Juneteenth marks the emancipation of thousands of enslaved people. Though President Lincoln had issued the Emancipation Proclamation in January 1863, it was not until federal troops arrived in Texas more than two years later to enforce the proclamation, on June 19, 1865, that thousands of enslaved Black men and women in that state finally gained their freedom. Slavery would not actually come to an end in several other states until after the ratification of the Thirteenth Amendment in December of that year. We encourage you to learn more about this complex journey to emancipation in the timeline below. Each June 19, we invite you to join us in commemorating Juneteenth.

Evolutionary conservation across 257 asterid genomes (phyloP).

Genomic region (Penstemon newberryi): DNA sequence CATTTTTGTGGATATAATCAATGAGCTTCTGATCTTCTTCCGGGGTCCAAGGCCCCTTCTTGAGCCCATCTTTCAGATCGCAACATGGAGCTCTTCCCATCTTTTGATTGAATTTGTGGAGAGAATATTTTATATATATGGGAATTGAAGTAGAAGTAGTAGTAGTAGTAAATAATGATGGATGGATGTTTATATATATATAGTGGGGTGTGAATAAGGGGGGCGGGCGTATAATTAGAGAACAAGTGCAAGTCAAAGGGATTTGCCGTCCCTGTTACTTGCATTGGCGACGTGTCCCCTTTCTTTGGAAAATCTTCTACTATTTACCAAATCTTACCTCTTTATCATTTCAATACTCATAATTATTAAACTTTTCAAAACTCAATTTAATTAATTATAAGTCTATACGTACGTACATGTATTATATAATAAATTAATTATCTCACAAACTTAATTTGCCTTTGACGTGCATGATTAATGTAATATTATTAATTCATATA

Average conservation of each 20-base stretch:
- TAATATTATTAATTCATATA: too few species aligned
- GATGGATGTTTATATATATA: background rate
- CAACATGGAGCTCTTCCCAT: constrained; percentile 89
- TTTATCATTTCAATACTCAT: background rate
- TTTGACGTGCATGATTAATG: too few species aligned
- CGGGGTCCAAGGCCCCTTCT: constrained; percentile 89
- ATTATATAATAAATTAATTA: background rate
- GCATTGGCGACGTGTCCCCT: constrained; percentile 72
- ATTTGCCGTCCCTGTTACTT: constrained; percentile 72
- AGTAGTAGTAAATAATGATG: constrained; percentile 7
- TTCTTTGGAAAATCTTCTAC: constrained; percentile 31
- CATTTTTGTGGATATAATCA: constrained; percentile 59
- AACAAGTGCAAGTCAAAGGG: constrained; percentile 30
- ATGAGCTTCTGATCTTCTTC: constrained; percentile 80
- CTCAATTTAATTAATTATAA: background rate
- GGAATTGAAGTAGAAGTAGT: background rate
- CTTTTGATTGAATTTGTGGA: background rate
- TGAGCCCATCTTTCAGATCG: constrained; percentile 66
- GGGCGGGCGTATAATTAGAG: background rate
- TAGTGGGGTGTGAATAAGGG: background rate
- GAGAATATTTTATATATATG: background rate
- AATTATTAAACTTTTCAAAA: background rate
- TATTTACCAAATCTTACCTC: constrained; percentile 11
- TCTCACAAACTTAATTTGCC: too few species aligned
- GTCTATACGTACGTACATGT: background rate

Learn About Juneteenth
Why We Celebrate Juneteenth
Watch the playlist below to hear from Colonial Williamsburg President Cliff Fleet, actor interpreters, and archaeologists about why Juneteenth is important.
Juneteenth at Custis Square
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